We’re seeing accelerated growth of costs across the board
The latest figures from Statistics Canada indicate that the national inflation rate has reached a decade-high of 3.6% in May, owing to the accelerated growth of costs in shelter, energy, passenger vehicles, and consumer goods.
The reading slightly exceeded analysts’ expectations of an increase to 3.5%, and came amid the gradual reopening of most regions in Canada after several quarters of muted economic activity.
Shelter costs accounted for a significant chunk of the acceleration, posting a 4.2% increase. StatsCan said that this was the fastest pace since the height of the Great Financial Crisis in 2008.
Furniture and appliance costs rose by 4.4%. In particular, furniture prices surged by 9.8%, the fastest rate of growth for this segment since 1982, CBC News reported.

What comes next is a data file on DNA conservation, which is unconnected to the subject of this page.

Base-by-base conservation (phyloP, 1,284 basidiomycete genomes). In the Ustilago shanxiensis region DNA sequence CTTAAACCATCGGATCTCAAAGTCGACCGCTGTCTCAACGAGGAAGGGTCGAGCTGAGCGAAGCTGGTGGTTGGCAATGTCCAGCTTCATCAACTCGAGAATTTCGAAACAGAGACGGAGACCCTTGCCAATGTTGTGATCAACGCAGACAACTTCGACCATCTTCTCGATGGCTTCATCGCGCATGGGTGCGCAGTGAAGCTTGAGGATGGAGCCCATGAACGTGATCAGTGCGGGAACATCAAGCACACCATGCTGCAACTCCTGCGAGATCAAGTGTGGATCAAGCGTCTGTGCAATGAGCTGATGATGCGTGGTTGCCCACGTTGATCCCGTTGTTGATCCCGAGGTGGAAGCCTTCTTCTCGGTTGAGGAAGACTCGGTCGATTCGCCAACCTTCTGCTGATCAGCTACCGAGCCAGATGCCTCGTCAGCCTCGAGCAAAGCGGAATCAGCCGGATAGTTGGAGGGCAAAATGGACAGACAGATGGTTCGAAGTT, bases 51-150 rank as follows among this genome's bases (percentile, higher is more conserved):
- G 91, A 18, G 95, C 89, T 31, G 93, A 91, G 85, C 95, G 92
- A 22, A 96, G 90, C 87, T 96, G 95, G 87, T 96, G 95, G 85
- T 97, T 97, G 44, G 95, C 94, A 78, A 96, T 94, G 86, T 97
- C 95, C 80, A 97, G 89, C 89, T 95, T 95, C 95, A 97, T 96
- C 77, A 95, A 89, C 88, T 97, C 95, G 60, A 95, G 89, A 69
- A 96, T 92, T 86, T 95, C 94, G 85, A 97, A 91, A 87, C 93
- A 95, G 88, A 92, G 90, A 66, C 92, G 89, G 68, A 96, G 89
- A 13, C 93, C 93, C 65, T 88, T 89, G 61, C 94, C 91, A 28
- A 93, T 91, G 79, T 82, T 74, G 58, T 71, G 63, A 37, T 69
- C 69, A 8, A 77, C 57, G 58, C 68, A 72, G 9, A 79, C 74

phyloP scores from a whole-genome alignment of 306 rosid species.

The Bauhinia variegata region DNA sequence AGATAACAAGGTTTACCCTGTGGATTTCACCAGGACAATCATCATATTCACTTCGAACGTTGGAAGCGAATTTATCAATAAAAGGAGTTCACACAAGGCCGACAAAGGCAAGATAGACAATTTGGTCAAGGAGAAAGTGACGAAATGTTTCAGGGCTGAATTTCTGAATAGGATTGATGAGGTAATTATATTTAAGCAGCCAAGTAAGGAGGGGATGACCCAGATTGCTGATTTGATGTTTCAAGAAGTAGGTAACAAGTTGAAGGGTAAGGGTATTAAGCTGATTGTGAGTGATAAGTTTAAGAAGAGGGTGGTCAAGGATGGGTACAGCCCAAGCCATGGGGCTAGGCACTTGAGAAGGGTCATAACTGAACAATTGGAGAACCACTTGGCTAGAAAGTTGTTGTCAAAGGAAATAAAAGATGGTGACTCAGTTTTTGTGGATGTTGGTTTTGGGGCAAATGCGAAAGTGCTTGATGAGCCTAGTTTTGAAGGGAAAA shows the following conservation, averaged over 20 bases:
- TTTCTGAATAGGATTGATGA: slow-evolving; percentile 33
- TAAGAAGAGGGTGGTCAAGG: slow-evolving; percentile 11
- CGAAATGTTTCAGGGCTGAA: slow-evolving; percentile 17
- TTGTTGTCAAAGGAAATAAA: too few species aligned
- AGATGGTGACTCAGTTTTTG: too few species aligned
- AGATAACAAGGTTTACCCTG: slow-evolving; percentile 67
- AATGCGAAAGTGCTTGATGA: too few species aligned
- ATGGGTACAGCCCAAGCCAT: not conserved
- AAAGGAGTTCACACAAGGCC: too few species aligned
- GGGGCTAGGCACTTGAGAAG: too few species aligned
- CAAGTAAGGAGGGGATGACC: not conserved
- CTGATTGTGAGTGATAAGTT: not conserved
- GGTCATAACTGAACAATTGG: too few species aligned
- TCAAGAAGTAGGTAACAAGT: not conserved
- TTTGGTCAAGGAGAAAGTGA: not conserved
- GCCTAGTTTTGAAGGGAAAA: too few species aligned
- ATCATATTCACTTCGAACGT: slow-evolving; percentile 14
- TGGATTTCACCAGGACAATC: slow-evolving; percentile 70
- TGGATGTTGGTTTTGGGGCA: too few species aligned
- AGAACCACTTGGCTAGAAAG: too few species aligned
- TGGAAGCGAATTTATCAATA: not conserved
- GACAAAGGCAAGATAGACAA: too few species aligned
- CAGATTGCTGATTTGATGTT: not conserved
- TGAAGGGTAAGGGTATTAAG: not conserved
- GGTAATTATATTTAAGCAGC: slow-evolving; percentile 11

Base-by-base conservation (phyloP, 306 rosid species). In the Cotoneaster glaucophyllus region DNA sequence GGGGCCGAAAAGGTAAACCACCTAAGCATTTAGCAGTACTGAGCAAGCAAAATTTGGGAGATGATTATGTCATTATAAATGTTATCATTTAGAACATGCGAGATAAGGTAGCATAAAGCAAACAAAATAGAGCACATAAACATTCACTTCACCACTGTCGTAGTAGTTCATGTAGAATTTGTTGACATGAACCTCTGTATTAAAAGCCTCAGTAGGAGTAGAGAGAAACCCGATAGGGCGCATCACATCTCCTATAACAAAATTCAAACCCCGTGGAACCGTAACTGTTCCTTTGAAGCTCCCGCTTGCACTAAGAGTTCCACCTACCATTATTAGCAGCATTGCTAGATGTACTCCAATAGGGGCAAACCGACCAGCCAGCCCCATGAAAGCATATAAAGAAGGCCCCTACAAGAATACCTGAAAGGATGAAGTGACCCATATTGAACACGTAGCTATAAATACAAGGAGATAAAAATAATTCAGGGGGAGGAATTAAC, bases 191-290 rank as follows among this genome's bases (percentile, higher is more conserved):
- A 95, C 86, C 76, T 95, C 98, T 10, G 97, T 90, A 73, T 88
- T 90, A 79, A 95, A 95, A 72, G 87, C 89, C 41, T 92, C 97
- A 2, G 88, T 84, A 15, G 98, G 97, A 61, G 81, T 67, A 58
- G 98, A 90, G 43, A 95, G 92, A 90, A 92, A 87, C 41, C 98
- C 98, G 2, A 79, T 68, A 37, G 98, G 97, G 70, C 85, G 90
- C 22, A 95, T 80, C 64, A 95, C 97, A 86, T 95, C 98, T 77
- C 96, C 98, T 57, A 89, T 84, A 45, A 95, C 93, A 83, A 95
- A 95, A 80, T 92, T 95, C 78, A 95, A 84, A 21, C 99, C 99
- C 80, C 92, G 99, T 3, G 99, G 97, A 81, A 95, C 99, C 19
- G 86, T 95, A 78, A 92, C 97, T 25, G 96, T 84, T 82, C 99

With pandemic mobility restrictions steadily easing, transportation costs registered a similarly strong increase at 7.6%. Traveller accommodation costs rose by 6.7%, the highest since the pandemic took hold in March last year.
Health and personal care costs were up by 3.1%, while the recreation, education, and reading segment saw a 1.8% increase in costs over the past year.
The Bank of Canada had previously said that it remains committed to its 2% inflation target, with a 1-3% control range. BoC officials have projected inflation to hover around 3% in the next quarter or so, before a likely easing in the latter months of 2021.